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Two Schools, Five Marshmallows and One Dinner at Fatmol’s

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This post was written on June 24, but we’ve haven’t had the chance to post it. I hope you enjoy it! (This is Joann again!)

Our day yesterday was a true eye-opener. We started by visiting a government school and a private school in Ndola, where Hope Community School operates. Community school like Hope’s are a recent phenomenon that are aimed at helping Zambia reach the Millennium Development Goal of providing free universal primary education. Government and private schools are often better funded and better run, and we hoped to learn from their experience.

The government school we visited, Mwabombeni Basic School, was large and clearly well run, and the students’ strong command of English demonstrated the quality of teaching there. It was the private Catholic school we visited, Dominican Convent Secondary School, that really made our jaws drop, though. Much more expensive and exclusive than the government school, this school ran like a Swiss watch. They had well-stocked laboratories, a large library and even a swimming pool, and what’s more, the students were confident, healthy and seemingly very happy! It was truly a marvel, and half the time I kept thinking that it was better than the high school I attended! After speaking with a senior teacher at Mwabombeni and the headmistress at Dominican, we learned a lot that will be of use for improving our own school, and we also saw models of what we might dream for Hope to be in a few years’ time.

After the school visits and a very long delay I caused by getting 20 copies of our training materials (a process that took about an hour!), we continued our day with a quick lunch and time with our reading partners, the children that each of us sponsors. This has been, to my surprise, one of my favorite parts of this trip, and every time that Steward, the student I sponsor, recognizes the words he’s reading, he gets this great smile on his face and a look of sheer pride and achievement. It’s been just wonderful.

After our time with our reading partners, Rich and I ran our first training session for the Hope staff, and it turned out to be a blast! We gave them The Marshmallow Challenge, which is a program we found in which teams of 3-4 have to try to build the tallest free-standing structure out of spaghetti, tape and string with a marshmallow at the top. We used it as part of a training session about creating and refining efficient processes, and the staff really rose to the challenge! We had two close calls during the session as two teams’ taller structures ended breaking halfway through the training! A group of the school teachers ended up winning with a structure 46cm high! (The blog’s not allowing me to post pictures right now, but I’ll try again soon!)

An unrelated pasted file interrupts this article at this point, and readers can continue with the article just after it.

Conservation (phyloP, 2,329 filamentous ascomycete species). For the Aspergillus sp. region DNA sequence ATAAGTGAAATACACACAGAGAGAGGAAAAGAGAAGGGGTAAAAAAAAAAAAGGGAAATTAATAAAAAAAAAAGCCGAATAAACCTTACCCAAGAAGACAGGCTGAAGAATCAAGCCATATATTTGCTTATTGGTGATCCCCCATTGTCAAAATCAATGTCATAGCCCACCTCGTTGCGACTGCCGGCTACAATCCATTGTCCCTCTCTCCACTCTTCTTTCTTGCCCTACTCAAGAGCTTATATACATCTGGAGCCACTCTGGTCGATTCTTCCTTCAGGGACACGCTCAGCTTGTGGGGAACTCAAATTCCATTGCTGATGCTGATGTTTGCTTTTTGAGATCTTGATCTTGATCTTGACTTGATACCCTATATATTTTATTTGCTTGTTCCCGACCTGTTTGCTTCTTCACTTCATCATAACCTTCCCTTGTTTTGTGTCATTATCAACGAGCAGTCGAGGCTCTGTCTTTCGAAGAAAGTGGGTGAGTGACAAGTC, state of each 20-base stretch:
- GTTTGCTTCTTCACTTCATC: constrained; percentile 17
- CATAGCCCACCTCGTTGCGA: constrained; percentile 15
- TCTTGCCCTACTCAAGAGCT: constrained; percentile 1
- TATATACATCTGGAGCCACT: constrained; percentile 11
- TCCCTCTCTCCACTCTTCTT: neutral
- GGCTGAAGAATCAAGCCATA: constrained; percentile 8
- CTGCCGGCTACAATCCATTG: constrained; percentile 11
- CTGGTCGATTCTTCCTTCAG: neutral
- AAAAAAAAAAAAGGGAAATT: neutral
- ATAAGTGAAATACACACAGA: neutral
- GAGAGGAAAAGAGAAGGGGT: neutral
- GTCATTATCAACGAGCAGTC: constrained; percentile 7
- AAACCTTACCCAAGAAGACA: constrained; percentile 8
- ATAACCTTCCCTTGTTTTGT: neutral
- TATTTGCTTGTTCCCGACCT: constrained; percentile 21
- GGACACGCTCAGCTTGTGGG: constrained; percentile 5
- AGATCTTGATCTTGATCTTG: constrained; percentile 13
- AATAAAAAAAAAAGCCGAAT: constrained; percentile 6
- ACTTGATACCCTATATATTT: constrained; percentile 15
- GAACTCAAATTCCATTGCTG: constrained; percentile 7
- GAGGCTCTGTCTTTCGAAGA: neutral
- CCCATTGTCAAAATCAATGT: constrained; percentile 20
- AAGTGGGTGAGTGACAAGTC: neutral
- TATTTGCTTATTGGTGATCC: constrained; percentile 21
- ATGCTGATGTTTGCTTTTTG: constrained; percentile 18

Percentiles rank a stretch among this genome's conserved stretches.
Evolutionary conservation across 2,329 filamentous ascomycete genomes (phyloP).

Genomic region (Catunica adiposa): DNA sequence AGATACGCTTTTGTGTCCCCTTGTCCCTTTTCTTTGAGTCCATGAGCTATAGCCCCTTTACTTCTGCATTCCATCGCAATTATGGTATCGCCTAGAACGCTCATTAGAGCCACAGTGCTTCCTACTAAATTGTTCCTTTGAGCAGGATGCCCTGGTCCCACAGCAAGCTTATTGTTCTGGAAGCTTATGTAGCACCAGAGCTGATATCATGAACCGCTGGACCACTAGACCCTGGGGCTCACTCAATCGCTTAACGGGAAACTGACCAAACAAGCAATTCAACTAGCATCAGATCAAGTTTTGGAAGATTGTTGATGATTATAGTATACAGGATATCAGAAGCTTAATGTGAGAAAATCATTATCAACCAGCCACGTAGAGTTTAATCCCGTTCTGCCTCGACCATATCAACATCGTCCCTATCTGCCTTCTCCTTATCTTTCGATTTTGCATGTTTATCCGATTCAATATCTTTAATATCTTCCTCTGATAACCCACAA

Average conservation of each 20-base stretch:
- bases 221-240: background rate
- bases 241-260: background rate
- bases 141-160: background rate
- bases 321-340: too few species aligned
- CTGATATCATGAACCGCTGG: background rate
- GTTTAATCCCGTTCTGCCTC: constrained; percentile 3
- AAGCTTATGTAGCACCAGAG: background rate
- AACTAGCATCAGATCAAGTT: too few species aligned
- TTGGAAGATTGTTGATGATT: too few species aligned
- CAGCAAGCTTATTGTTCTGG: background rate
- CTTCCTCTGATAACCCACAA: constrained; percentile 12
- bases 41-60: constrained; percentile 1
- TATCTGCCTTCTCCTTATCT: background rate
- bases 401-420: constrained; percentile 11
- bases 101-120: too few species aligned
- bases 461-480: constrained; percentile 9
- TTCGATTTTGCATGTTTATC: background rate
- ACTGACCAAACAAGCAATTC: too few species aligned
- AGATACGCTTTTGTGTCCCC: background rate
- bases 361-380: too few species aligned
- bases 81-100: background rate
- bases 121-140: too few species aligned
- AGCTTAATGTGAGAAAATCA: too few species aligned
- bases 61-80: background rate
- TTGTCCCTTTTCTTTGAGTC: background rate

And lastly for dinner, which we had at our motel, Fatmol’s Executive Lodge. Despite ordering dinner at 9AM to preempt any problems, it turned out to be a hilarious comedy of errors including wrong orders, cold dishes, questionable parts of chickens and the arrival of our “Banana Boat” melted banana split dessert that looked more like what Brady called a “banana pond.” We were all so tickled by the end of dinner that the embarrassing stories from the trip started to flow!

The best was probably Rich’s admission about his trip to buy “talk time” (minutes for your cell phone). When he was on his way back, he had jogged across the dark street to get to our lodge. As he rushed across the road, which was definitely not equipped with sidewalks or street lights, he didn’t notice the upcoming barbed wire guard rail and ended up taking a head-over-heels, face-down tumble into the street. I SO wish we had gotten some video (or photos at least!) of him as he tried to untangle himself from the barbed wire with his backpack flying about as the bus drivers that had taken us home watched and chuckled from across the street.
As you can imagine, it was a great day, and we are looking forward to another eventful (and hopefully less dangerous!) day today!

AUTHOR - Spark Ventures Administrator

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